5 Ways to Tackle Imposter Syndrome in the Workplace

imposter syndrome at work

Have you ever felt like you shouldn’t be in the job you’re in? Do you feel under-qualified, and that you are worried your boss will one day find out? You might be suffering from something known as imposter syndrome.

Imposter syndrome is persistent disbelief that your success is deserved or that you are good enough to do the job you’re in. While it is not necessarily officially recognised as a disorder, it can be debilitating in the workplace and can create an obstacle for career progression.

It can also stop you from going to job interviews because you don’t think you’re qualified enough. At Attic Recruitment, we look after our candidates and help to place you in brilliant jobs that you are more than capable of doing.

However, imposter syndrome does not have to define your career. Earlier this year, NatWest launched a #OwnYourImposter campaign to encourage women to start or grow their business further.

So, if you think you suffer from imposter syndrome, here are 5 ways you can tackle it whether you are male or female.

1. Keep track of your accomplishments

It is important to be your own cheerleader and recognise when you have done something well, but this can be difficult with imposter syndrome. Most of the time you are too busy focusing on your to-do list or worrying about the small things you could have done better at.

Instead, take some time to reflect on what you can achieve and the skills you have that make you qualified for the job. No matter how big or small, this can help to articulate what makes you stand out.

Make a note of any good feedback you get, whether it’s from a job interview, a colleague or a manager. This can help to see a pattern of where you are succeeding.

2. Continue to learn and grow your knowledge

Even those at the very top of the business need to continue learning and growing with the business and the industry they are in. The more you can learn about your role, company and the wider industry, the more you will improve your professional development.

Having practical knowledge about your job can help you to feel more confident in your abilities.

3. Create a support network

Everyone needs someone to lean on for additional support, whether it’s in a professional or personal capacity. Think about your colleagues and work friends around you and utilise them when it comes to advising or reassurance.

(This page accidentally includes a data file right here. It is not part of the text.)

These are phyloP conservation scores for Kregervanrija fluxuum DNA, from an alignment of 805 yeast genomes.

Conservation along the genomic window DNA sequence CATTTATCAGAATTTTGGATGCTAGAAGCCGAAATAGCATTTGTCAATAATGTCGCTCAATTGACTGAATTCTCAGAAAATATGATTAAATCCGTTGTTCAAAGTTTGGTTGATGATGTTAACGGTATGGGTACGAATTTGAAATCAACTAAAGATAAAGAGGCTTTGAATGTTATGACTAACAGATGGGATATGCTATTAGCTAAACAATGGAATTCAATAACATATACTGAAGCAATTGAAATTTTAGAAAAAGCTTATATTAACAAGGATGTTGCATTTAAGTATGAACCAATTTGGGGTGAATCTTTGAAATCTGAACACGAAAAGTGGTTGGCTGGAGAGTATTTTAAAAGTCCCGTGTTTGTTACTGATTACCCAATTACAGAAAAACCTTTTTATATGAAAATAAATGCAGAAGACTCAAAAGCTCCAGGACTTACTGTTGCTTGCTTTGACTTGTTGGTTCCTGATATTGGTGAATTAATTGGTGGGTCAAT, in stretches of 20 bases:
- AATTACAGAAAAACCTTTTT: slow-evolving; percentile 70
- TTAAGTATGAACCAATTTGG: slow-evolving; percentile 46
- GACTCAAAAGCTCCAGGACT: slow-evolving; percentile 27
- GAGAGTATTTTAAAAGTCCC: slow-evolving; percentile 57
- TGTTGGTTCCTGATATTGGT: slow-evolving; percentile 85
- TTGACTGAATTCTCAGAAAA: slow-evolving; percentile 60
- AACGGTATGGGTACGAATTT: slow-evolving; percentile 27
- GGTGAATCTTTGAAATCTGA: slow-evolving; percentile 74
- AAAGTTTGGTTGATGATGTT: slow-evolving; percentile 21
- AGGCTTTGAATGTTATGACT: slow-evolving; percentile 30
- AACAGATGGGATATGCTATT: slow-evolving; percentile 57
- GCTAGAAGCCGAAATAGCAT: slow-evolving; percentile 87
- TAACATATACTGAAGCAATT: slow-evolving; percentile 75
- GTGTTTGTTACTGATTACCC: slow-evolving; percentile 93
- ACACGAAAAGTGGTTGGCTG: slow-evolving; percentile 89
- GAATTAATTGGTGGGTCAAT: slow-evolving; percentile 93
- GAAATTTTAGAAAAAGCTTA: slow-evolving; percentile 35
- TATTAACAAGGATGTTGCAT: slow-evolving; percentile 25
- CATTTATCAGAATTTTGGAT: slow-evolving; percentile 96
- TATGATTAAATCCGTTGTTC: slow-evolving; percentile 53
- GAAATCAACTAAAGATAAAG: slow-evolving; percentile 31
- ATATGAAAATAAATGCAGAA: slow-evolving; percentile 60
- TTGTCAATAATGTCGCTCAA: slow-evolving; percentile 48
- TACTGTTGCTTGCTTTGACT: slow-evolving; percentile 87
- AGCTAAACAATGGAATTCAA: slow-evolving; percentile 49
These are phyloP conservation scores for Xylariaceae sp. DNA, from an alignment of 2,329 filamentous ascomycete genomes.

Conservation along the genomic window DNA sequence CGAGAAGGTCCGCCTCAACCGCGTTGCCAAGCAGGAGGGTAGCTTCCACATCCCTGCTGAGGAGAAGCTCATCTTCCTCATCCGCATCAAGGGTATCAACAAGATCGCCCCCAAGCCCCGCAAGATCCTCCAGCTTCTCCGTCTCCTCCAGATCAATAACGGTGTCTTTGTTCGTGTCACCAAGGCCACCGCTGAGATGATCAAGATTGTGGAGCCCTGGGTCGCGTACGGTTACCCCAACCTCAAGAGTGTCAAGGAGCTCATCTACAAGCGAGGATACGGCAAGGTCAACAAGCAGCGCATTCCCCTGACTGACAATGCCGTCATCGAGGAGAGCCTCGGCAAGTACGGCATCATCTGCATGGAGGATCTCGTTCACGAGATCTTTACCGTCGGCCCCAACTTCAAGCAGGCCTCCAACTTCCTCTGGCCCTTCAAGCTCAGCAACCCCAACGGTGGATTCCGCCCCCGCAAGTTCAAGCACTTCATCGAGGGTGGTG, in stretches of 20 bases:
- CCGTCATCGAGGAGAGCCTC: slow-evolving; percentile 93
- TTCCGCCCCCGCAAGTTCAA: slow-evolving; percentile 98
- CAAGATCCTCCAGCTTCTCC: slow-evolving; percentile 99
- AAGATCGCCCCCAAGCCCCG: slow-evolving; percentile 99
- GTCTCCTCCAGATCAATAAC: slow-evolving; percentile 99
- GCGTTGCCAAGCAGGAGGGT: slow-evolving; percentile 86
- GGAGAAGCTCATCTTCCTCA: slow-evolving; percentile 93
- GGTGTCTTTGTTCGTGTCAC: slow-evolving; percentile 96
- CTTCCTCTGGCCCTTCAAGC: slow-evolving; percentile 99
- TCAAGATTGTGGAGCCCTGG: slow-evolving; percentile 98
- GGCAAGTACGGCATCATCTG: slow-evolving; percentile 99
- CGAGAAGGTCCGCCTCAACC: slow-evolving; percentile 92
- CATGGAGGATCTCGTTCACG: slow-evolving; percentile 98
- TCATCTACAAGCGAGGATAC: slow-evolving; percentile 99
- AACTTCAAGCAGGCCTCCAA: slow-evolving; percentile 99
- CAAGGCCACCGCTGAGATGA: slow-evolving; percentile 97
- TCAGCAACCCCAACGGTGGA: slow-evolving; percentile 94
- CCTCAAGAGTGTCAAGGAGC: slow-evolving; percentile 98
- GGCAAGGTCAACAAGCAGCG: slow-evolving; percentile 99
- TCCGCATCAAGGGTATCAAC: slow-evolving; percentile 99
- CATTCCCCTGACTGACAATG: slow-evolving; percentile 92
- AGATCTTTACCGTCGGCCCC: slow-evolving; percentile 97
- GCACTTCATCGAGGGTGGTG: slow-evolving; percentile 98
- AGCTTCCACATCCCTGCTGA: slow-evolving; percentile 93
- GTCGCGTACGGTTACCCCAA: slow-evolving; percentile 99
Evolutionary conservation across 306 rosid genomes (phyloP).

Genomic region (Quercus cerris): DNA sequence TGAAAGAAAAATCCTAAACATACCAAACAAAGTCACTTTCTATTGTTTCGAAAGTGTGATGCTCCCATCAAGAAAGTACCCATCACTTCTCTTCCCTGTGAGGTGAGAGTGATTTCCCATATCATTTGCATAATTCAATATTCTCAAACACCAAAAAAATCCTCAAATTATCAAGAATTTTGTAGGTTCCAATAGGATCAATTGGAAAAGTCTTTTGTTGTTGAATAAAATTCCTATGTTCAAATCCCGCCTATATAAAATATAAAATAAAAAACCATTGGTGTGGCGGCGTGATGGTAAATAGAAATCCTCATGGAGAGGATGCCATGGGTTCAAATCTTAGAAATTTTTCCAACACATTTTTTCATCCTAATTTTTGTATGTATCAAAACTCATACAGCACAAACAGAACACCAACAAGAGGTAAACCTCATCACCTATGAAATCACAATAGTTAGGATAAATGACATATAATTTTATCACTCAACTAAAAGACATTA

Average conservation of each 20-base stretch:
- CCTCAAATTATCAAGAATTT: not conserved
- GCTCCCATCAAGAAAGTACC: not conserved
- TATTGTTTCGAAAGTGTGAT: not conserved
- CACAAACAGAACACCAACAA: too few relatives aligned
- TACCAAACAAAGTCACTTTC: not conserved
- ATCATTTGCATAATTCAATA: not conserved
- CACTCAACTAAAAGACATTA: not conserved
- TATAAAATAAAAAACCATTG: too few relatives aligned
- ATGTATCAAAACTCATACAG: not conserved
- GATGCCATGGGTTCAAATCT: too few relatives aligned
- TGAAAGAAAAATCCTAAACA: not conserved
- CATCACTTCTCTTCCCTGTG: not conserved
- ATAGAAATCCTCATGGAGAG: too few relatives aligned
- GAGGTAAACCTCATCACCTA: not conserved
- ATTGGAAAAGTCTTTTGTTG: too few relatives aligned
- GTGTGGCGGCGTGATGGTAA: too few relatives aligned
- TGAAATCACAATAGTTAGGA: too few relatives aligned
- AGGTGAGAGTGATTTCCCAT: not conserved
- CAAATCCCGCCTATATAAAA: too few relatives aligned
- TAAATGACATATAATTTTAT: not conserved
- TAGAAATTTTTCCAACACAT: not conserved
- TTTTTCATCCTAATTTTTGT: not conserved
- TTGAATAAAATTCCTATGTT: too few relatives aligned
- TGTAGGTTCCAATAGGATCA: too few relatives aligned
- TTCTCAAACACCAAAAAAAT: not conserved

You should also nurture your relationship with your boss; don’t just wait for your formal review, ask for feedback as you go and you will start to feel much more comfortable in your environment. Creating a support network that you can trust can mean it’s not so scary asking for help when you need it!

4. Set reasonable expectations

Make sure your goals and expectations for yourself are reasonable. If they are far-reaching, you will likely be left feeling disappointed with your efforts. Consider starting small with your goals for the week and gradually building them up.

The sky is the limit, but you don’t have to get there overnight. Set expectations for yourself that are attainable, and build your confidence slowly but surely as you reach and exceed them.

5. Be prepared

Preparation is key to most things in life, but if you suffer from imposter syndrome then it would benefit you to leave plenty of time to do your homework. Whether it’s a meeting or a deadline, give yourself plenty of preparation time instead of leaving things to the last minute.

Avoiding panicking situations, like a looming deadline, can help you to boost your confidence further.

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Attic are great people to work with, they were very sensitive to our needs and able to find exactly the right person for our team now, and for our future ambitions. I recommend them to any ‘creative business’ and for anyone who needs intelligent and talented staff.

Niche Architectural Practice